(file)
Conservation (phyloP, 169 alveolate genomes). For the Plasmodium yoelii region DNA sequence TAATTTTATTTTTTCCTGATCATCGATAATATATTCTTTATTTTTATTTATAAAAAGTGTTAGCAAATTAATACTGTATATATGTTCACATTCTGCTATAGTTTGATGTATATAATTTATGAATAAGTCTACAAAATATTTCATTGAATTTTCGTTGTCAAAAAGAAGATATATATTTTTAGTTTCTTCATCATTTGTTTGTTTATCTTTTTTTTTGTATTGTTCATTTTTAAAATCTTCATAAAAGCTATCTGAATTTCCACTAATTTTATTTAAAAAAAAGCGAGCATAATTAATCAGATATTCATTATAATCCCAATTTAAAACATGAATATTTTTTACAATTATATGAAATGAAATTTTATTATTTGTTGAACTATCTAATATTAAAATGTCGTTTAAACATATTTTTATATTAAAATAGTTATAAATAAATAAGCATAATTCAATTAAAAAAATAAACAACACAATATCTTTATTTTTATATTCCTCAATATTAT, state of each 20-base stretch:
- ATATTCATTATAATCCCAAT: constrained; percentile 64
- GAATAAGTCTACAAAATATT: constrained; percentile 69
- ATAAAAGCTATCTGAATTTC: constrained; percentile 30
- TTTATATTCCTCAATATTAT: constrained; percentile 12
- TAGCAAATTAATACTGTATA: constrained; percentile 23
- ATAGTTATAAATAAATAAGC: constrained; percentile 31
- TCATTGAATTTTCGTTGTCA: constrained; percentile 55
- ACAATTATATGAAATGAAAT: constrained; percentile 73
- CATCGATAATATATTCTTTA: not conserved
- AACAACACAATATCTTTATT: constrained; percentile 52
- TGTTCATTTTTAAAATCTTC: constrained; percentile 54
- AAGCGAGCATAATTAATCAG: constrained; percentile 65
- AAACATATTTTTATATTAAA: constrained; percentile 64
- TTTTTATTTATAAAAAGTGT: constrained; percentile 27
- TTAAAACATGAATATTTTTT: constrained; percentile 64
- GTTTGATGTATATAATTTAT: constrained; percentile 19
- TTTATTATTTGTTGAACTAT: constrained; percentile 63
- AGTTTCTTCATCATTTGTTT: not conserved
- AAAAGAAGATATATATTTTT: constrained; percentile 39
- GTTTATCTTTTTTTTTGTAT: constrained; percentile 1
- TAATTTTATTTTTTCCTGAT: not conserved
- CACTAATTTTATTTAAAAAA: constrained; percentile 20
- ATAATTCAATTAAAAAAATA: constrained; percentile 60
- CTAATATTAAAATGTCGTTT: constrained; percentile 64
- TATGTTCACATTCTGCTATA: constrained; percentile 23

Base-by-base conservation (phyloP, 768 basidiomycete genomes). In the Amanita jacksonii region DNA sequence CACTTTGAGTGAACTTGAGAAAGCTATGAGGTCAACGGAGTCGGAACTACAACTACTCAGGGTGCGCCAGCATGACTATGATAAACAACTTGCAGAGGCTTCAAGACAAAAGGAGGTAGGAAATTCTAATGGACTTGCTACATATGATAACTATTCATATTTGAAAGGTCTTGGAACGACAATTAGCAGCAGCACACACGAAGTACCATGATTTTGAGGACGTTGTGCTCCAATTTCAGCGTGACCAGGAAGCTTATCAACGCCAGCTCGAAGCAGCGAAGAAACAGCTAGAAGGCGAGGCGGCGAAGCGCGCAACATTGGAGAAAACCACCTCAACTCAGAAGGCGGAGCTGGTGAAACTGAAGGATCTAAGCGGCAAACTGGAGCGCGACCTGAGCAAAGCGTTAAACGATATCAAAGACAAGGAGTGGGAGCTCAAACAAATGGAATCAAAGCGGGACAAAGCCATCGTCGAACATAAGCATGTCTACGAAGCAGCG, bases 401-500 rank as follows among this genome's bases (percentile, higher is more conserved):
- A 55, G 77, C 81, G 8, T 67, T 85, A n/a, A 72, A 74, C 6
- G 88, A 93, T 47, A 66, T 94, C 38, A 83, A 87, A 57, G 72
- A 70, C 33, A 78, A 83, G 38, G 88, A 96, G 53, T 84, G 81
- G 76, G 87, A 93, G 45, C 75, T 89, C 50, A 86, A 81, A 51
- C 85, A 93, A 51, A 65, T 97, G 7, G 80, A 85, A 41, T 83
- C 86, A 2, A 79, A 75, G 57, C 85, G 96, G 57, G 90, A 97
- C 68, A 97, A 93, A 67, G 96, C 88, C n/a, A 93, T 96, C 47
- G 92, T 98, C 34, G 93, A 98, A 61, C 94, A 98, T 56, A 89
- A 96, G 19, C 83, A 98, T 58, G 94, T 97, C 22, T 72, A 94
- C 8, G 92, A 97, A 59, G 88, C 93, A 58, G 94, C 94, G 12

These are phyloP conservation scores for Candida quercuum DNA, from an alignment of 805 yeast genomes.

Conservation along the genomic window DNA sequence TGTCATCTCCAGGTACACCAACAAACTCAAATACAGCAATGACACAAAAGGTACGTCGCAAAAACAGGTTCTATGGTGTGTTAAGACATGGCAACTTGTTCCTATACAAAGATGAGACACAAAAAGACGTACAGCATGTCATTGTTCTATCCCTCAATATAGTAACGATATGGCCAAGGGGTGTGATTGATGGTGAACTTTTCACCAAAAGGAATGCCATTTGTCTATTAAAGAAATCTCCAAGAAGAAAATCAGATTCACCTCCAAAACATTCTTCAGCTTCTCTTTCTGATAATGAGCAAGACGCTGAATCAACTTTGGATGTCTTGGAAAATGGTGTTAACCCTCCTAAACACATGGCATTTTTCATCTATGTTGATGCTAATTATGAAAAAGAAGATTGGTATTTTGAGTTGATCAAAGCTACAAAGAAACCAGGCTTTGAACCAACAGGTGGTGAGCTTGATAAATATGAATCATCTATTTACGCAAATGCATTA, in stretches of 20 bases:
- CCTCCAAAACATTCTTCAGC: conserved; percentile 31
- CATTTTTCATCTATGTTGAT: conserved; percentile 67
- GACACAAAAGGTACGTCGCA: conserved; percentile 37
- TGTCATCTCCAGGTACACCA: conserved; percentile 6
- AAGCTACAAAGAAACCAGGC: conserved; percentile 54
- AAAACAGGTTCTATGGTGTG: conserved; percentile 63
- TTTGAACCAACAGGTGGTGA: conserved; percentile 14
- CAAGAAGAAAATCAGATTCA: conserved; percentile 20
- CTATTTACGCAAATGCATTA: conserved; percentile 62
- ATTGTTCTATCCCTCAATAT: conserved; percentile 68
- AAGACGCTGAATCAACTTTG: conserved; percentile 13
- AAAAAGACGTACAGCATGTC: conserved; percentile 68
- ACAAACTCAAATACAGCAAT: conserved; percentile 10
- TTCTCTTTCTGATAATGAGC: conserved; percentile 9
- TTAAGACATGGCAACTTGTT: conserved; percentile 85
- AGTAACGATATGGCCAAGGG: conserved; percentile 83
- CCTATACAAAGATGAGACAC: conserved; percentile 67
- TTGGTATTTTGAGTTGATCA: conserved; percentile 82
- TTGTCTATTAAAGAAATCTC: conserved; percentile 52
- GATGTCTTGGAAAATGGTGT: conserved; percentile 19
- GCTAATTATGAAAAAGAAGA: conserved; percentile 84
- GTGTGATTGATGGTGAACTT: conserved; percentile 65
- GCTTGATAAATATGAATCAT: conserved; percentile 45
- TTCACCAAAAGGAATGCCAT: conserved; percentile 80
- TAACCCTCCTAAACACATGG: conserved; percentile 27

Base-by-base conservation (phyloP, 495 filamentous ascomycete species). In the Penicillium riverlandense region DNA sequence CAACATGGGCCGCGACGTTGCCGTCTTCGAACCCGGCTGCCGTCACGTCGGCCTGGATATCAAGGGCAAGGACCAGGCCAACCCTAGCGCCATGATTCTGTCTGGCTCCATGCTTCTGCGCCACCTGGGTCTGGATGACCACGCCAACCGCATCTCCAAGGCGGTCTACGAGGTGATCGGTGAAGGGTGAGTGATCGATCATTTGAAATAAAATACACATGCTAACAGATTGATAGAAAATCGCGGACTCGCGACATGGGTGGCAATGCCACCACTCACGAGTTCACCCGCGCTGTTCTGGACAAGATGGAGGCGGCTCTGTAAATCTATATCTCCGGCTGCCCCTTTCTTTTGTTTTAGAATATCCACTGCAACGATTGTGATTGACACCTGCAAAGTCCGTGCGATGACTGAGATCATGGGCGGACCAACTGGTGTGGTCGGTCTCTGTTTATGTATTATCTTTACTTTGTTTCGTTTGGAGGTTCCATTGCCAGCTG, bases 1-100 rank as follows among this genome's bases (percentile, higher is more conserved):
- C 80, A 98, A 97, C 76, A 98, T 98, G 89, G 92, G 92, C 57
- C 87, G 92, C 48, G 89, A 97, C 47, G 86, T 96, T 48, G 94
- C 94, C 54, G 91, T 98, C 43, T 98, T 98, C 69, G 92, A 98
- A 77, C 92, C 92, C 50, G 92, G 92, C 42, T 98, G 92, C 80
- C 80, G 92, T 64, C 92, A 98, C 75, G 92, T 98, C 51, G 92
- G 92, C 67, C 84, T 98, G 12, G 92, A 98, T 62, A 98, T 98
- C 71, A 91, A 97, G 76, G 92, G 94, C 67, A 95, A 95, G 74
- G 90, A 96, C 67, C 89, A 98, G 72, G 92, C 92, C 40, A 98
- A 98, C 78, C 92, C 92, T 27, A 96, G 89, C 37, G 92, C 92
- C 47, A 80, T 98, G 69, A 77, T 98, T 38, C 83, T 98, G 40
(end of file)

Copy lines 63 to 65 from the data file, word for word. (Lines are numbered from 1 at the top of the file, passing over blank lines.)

- TTCACCAAAAGGAATGCCAT: conserved; percentile 80
- TAACCCTCCTAAACACATGG: conserved; percentile 27

Base-by-base conservation (phyloP, 495 filamentous ascomycete species). In the Penicillium riverlandense region DNA sequence CAACATGGGCCGCGACGTTGCCGTCTTCGAACCCGGCTGCCGTCACGTCGGCCTGGATATCAAGGGCAAGGACCAGGCCAACCCTAGCGCCATGATTCTGTCTGGCTCCATGCTTCTGCGCCACCTGGGTCTGGATGACCACGCCAACCGCATCTCCAAGGCGGTCTACGAGGTGATCGGTGAAGGGTGAGTGATCGATCATTTGAAATAAAATACACATGCTAACAGATTGATAGAAAATCGCGGACTCGCGACATGGGTGGCAATGCCACCACTCACGAGTTCACCCGCGCTGTTCTGGACAAGATGGAGGCGGCTCTGTAAATCTATATCTCCGGCTGCCCCTTTCTTTTGTTTTAGAATATCCACTGCAACGATTGTGATTGACACCTGCAAAGTCCGTGCGATGACTGAGATCATGGGCGGACCAACTGGTGTGGTCGGTCTCTGTTTATGTATTATCTTTACTTTGTTTCGTTTGGAGGTTCCATTGCCAGCTG, bases 1-100 rank as follows among this genome's bases (percentile, higher is more conserved):